January 25th, 2010 by Dustin Sklavos
Hardware-Based Encryption - The Better Way to Secure USB Drives
When floppy disk drives started going the way of the Dodo, I know I personally wasn't entirely sure who the heir apparent was. ZIP disks had potential, but were too pricy. Writing CDs and DVDs may have gotten faster over the years, but it's still too time-consuming. Essentially the purposes that the floppy disk occupied – dissemination of data and portable storage – wound up being bifurcated into two pieces of technology: optical media for the first, and flash drives for the second.
USB flash drives have proliferated wildly. I have one on my keychain; it's the fourth one I've owned. You can get a respectable 8GB of storage in a small portable form for under $20 now. That's a heck of a lot of data you can carry around. But what happens if it falls into someone else's hands?
While I don't keep anything of any real value on my own flash drive, some people – particularly individuals in corporate or government sectors – do. Flash drives are small and handy, but that also makes them extremely easy to steal or lose.
To combat the problem, many manufacturers started introducing drives with varying degrees of encryption. These drives are marked up in price and more for enterprise usage, but allow the user to password-lock the data on them to ensure that anyone who steals the drive won't be able to recover the valuable cargo.
The problem? A lot of this is handled in software in a way that, thus far, has proven unreliable for security. While the average jerk just trying to steal some other guy's flash drive probably doesn't really care about what's on it (though likely also won't be able to use it, effectively just wasting time and energy), for government and private purposes this just won't cut it.
It gets worse. Recently, an encryption scheme that had been ratified to be suitable for government use was hacked.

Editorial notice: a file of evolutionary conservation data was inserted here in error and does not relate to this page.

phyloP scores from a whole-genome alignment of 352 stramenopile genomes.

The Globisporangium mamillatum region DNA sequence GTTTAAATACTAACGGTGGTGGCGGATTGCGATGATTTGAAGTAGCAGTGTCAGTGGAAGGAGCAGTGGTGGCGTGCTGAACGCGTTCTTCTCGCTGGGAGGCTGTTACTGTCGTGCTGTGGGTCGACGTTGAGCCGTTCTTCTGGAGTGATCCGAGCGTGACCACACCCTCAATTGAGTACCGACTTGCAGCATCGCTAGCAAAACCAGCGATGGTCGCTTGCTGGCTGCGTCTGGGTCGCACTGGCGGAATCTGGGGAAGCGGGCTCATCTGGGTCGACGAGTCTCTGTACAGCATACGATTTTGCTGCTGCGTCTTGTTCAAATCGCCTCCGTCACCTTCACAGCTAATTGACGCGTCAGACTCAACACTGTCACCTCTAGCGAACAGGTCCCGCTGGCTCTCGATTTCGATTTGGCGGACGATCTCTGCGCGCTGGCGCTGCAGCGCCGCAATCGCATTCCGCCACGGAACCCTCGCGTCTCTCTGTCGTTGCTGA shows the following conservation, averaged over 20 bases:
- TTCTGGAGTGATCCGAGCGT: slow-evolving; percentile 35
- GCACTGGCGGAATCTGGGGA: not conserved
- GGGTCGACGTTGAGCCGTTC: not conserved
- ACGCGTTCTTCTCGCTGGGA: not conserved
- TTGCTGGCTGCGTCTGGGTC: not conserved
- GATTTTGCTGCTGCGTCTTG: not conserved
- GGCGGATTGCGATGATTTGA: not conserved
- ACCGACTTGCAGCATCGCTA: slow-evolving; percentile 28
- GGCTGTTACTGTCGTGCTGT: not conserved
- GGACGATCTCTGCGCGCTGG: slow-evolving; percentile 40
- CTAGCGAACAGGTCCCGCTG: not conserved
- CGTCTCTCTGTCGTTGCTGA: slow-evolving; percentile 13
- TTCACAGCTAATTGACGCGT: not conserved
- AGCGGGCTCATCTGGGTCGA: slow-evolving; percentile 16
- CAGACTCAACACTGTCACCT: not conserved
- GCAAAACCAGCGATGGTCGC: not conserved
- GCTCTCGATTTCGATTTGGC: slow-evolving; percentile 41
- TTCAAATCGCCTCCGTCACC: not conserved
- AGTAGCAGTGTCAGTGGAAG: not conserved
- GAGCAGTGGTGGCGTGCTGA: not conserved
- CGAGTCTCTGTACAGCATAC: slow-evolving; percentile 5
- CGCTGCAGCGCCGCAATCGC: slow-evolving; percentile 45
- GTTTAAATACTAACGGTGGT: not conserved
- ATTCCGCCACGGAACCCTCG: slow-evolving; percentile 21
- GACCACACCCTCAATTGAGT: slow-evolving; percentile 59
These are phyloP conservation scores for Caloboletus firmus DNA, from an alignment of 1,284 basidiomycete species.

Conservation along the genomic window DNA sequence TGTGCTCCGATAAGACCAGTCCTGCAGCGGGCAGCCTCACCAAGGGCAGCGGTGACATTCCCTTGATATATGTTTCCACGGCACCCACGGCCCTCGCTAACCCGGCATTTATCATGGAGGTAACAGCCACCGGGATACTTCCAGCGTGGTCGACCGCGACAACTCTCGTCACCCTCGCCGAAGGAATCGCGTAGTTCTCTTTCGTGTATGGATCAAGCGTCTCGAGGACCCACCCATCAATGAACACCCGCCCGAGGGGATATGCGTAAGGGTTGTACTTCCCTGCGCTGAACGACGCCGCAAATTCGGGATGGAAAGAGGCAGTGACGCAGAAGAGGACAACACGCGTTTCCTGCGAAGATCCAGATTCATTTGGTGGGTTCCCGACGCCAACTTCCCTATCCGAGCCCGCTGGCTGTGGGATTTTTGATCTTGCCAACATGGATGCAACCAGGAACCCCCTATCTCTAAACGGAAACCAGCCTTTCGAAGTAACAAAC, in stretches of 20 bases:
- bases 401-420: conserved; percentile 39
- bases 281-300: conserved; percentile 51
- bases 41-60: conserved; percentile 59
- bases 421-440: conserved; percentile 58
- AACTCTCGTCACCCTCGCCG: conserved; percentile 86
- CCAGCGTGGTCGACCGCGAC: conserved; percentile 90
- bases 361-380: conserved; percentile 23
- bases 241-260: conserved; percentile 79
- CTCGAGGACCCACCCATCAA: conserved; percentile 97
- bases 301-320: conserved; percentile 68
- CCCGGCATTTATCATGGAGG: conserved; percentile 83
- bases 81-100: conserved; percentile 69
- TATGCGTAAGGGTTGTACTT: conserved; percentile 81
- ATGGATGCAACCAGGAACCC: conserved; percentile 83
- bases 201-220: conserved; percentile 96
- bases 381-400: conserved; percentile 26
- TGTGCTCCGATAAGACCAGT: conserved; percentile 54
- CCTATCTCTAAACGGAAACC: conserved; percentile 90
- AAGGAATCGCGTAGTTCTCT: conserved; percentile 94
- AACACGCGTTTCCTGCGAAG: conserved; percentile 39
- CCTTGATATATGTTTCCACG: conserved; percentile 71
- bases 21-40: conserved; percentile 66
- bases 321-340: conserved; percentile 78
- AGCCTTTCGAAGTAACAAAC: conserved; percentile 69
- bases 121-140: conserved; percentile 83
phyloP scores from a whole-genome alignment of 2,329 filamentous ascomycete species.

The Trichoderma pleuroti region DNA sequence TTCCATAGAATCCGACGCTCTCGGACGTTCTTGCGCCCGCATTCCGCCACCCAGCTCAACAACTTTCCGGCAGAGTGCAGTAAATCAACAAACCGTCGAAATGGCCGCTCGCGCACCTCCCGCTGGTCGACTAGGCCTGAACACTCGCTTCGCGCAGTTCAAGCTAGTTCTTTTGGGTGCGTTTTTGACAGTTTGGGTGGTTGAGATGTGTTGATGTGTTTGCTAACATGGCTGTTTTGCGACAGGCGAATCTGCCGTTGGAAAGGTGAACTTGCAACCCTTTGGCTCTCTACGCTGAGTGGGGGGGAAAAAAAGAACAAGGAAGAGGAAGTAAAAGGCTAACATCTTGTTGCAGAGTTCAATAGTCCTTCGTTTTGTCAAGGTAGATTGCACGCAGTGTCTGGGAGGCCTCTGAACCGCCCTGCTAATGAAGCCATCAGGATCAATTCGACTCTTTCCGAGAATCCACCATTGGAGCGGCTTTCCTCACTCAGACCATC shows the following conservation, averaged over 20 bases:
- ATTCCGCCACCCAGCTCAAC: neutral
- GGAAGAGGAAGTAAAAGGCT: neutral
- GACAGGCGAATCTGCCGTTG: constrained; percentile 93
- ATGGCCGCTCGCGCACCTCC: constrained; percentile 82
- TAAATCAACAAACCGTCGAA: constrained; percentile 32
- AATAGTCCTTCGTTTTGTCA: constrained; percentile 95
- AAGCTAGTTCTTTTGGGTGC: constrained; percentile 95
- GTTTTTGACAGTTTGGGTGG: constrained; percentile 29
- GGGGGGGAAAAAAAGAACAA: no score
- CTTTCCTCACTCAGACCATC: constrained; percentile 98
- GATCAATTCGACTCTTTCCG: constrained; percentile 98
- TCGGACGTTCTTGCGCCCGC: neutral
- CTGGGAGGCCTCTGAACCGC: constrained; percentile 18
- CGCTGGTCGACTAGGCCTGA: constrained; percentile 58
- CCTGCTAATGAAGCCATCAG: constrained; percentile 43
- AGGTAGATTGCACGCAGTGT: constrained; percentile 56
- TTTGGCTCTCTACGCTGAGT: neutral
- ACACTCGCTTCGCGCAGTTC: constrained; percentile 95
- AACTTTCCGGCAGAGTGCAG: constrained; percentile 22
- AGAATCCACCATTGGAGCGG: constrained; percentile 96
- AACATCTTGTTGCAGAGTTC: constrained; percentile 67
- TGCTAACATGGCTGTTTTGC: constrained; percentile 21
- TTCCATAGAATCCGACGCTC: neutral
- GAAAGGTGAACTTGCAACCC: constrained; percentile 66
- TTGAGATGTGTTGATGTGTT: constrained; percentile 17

First, the basic method of encryption currently being used isn't necessarily fundamentally flawed. 256-bit AES encryption is a standard adopted by the government, and without getting into too much detail on how it works (even my eyes crossed studying it), suffice to say it's not easily broken. The “brute force” method of hacking encryption – basically trying keys until one works – is extremely impractical and time-consuming.
The issue came with the implementation of the encryption, and how the drives handled it. Formerly government-ratified flash drives could be tricked into decrypting the data without the proper key; the key itself wasn't tied to the password.
Fortunately, if you have very important cargo that needs to be transported via USB flash drive, there are some companies that have come forward with new (and even some old) alternatives.
The Kingston, Verbatim, and SanDisk drives originally hacked have received either recalls or updates that correct the encryption problem, but part of the fundamental flaw does remain: these drives still handle validation in software.
On the other hand, IronKey produces flash drives with what they call the “CryptoChip,” hardware which handles all of the encryption and security for data stored on the drive. Having all of this functionality stored in hardware on the drive itself – outside of the actual storage flash – makes it very resistant to hacking.
Kanguru Solutions also recently released flash drives featuring hardware-based encryption similar to IronKey's implementation, where validation is handled on a chip inside the drive as opposed to being done in software on the PC.
By using hardware solutions, these vendors dodge an essential issue: the software being run on the PC used to access the encrypted data is substantially less secure than that data. The hacker doesn't need to get the key itself, he just needs to fool the software into providing it to the drive.
At the end of the day, the future of flash drive security is where IronKey saw it: hardware-based encryption and validation. The addition of this hardware may be of greater expense to the manufacturer (and the consumer in kind), but the results are undeniably better than the software-based validation that the hacked drives suffered from.
Security is going to come down to a matter of personal needs and data sensitivity. If you're just a Regular Joe who doesn't necessarily need to carry sensitive material around with you – like me – then a secure flash drive of any feather is going to be overkill for you. If you're not necessarily carrying around top corporate secrets or anything and are just worried about some stranger stealing your drive, then though software encryption has its flaws, it should be more than enough to outwit the average thief.
If, however, you're going to be carrying around any extremely sensitive material, hardware-based encryption is going to be the only way to go.